Post production and VFX are constantly evolving areas of media production - with no exception during the Covid-19 pandemic. IBC365 looks at how the industry is priming new workflows and remotely post producing.
Working in the film and TV industry during the Covid-19 crisis is challenging and uncertain with staff furloughed and productions being postponed because of the government restrictions.
In a statement issued to the industry last month, BFI chief executive Ben Roberts outlined the support and discussions occurring to mitigate the scale of the short- and longer-term impact on business.
“We are focused on ensuring the resilience of the industry and on tackling the huge range of short to mid-term financial, cultural and societal challenges – not least to the exhibition and freelance sectors who are likely to be hit hardest most immediately by the crisis,” Roberts explained.
“As a production financier, we are obviously supporting our filmmakers with advice on a case by case basis. They are all different projects, each case is different and complex with completely different variables, so there isn’t one size fits all guidance, and we are advising them through these very particular challenges as best we can.”
Last week, Ashford film and TV studio was given the green light after planning permission was granted for the new £250 million studio development for Ashford, Kent in the South East of England.
The news must come as a welcomed reassurance to those productions and freelancers who are facing unprecedented uncertainty.
Speaking to ÍBC365, DoP Vanessa Whyte explains the impact on freelancers and the worsening situation with major events and productions being cancelled or delayed.
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IBC365 rounds up the latest post production and VFX features with insight from a post production consultant continuing to work and deliver, how German studio Telescope is approaching animation with VR/AR, UK’s The Farm on remote working and an inside look at BBC R&D’s new production workflows.
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Telescope animation looks to make an unreal splash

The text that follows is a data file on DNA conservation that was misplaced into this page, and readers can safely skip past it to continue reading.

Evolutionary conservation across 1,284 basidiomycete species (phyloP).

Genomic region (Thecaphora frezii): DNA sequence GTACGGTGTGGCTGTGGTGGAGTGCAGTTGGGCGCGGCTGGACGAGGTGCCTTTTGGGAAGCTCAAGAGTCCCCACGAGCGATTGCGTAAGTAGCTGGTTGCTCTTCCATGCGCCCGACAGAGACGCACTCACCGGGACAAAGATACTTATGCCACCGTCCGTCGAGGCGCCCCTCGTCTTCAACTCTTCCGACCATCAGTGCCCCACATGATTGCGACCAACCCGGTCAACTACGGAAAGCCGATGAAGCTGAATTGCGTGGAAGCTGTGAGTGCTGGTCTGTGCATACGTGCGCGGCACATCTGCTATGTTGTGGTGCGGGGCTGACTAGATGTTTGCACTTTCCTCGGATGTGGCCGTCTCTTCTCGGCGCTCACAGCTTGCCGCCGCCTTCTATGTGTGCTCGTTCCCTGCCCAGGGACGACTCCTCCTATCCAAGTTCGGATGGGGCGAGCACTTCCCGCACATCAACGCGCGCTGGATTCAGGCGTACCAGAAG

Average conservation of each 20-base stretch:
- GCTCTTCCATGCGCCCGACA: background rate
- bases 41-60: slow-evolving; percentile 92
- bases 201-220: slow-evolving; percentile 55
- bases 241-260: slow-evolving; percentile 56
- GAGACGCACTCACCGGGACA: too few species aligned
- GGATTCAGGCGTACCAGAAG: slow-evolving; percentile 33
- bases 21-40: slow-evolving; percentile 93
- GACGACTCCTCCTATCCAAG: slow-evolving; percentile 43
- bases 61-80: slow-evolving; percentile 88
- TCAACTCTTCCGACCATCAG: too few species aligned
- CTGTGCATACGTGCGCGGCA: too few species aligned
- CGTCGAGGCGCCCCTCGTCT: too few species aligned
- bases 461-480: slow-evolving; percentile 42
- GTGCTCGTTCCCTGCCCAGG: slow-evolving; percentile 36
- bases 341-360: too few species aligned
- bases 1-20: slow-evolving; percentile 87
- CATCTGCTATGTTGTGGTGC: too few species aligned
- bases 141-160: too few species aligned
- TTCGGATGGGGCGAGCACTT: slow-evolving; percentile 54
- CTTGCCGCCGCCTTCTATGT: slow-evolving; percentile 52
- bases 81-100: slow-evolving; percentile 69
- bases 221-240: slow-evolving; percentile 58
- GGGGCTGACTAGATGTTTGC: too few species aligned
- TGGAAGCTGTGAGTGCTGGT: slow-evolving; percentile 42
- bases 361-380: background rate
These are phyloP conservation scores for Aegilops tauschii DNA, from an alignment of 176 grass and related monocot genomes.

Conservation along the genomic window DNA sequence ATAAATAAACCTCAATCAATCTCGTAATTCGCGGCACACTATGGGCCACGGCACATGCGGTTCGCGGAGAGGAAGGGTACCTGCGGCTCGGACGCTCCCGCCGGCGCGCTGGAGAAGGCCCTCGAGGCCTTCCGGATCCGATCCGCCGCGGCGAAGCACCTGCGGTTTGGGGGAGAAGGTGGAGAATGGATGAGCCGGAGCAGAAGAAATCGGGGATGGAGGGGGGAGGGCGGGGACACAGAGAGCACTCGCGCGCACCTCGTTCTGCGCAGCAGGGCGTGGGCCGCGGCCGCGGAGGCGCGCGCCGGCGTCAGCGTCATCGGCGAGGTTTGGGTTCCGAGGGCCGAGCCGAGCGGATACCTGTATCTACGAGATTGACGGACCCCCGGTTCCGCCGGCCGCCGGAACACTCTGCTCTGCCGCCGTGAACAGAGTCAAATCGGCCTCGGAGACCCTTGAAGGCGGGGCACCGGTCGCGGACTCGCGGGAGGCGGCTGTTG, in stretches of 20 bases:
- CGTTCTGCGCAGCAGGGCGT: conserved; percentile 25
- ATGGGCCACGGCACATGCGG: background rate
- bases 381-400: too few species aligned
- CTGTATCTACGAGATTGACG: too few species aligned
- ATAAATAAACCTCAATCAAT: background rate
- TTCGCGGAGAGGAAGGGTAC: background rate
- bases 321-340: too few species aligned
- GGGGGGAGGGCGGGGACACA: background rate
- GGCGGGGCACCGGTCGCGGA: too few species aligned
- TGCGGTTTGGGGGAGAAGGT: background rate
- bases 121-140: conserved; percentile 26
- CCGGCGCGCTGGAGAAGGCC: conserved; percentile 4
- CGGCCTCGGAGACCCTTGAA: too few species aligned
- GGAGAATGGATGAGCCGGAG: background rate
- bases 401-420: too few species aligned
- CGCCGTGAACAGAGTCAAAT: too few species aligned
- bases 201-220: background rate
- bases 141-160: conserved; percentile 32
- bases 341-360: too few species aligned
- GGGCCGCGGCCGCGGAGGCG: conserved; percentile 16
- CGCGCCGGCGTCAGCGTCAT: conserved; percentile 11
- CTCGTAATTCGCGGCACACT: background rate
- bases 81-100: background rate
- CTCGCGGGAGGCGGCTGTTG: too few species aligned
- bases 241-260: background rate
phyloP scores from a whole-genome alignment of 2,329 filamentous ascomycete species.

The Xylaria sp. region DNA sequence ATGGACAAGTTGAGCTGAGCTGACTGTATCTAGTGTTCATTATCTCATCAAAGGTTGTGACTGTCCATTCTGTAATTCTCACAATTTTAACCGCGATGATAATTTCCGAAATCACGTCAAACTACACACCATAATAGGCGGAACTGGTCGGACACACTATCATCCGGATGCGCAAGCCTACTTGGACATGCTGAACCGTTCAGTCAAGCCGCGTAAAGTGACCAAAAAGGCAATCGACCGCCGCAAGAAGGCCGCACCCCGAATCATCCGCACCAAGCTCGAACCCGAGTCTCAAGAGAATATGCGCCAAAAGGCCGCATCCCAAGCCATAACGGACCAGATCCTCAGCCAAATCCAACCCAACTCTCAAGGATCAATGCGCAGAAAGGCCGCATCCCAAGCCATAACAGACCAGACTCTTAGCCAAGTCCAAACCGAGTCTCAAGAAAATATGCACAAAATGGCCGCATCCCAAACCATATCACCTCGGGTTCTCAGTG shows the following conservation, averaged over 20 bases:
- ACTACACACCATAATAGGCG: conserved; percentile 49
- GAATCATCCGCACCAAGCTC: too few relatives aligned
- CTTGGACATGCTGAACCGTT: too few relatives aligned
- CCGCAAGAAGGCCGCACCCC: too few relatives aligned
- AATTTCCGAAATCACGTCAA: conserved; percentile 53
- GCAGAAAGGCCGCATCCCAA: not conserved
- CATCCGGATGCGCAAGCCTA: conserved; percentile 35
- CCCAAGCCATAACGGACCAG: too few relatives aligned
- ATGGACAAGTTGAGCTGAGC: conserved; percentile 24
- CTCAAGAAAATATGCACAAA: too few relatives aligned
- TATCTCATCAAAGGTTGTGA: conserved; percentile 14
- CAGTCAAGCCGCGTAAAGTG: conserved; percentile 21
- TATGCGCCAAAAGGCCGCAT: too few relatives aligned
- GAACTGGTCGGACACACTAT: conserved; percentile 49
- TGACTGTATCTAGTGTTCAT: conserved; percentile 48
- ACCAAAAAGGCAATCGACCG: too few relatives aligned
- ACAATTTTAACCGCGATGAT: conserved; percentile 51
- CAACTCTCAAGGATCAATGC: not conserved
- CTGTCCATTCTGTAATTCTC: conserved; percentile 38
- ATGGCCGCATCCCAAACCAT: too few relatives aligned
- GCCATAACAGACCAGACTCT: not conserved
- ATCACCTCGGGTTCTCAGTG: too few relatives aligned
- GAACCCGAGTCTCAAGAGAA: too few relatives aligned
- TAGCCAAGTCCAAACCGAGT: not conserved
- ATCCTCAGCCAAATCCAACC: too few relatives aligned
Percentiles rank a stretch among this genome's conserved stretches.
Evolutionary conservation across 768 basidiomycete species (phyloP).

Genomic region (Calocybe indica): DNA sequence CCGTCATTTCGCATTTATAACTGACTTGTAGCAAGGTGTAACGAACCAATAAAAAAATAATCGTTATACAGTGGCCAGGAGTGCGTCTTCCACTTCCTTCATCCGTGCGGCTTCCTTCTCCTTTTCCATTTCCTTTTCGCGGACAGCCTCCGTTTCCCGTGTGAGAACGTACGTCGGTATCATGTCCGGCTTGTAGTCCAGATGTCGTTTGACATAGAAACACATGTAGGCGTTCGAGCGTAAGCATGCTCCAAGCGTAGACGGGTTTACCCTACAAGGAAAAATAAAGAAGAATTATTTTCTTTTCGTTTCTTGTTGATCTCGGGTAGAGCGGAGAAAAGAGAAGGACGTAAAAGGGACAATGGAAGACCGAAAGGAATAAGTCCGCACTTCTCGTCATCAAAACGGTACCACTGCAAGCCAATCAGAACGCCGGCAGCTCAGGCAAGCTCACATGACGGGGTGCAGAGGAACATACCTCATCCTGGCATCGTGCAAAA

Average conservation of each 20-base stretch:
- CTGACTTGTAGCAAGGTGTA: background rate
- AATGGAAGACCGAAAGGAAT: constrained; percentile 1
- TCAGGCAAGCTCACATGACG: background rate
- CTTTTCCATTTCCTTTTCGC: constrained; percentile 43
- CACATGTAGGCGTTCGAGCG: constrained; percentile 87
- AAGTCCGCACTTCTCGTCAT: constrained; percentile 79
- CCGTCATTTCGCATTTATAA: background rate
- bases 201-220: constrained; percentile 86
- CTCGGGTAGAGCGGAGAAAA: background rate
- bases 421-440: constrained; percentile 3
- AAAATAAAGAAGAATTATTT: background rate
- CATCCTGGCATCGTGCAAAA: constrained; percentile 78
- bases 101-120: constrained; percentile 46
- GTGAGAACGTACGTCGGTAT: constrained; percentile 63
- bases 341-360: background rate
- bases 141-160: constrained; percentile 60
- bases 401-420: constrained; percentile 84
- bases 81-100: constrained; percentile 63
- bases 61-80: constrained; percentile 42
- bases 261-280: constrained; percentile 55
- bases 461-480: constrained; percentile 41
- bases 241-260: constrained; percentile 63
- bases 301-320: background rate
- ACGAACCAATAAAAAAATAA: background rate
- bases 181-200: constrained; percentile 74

With the tools and techniques being used to create films, games and interactive content growing closer together, a production company based in Germany is taking the transmedia path to content creation.
Telescope Animation is the Berlin-based brainchild of Reza Memari, a veteran game developer and the writer/co-director and co-editor for the animated film A Stork’s Journey.
It is using Unreal Engine to create a transmedia portfolio spanning AR/VR, games and interactive storybooks for its new film The Last Whale Singer, which is based on original IP and is the first animated feature film selected for the development for the German Outstanding Films for Creative Initiative.
What makes this cetacean story really different is the fact that the adventure will also form the basis for a prequel game. This is currently planned for the Nintendo Switch, as well as the PlayStation and Xbox family of consoles. Though the animated feature will be released as a standalone project, both the film and the game are being developed using real-time game engines including Unreal Engine from Epic Games.
Plans for The Last Whale Singer also include an AR/VR project and an interactive storybook, as well as short-form serial for web, TV or streaming platforms, all using many of the same assets.
Super-serving the post community
Corralling technical and creatives teams to work efficiently and seamlessly is post-production supervisor Gemma Nicholson’s forte.
Nicholson has more than 18 years’ experience working on large-scale projects. She tells IBC365: “There is something to be said for using technology to make life easier.”
Post-production supervisors control the post process, they ensure the clarity of information and communication channels between the producer, editor and picture team, sound team and facilities which include among others CGI, negative cutters and film labs as well as dealing with the post-production accountant and making sure the teams are meeting deadlines within budget.
On the impact of the coronavirus pandemic, Nicholson says it is “two fold, I am continuing to work and deliver my shows” connected with facilities in London and Bristol. She adds: “I have been impressed with the ability to develop working practices which have all gone remote.
“Remotely grading, online, sound mixing and using different technologies to do approvals and reviews and it has been a huge learning curve and significantly slower initially but now that we are starting to see working practices we are familiar with it is starting to speed up again.”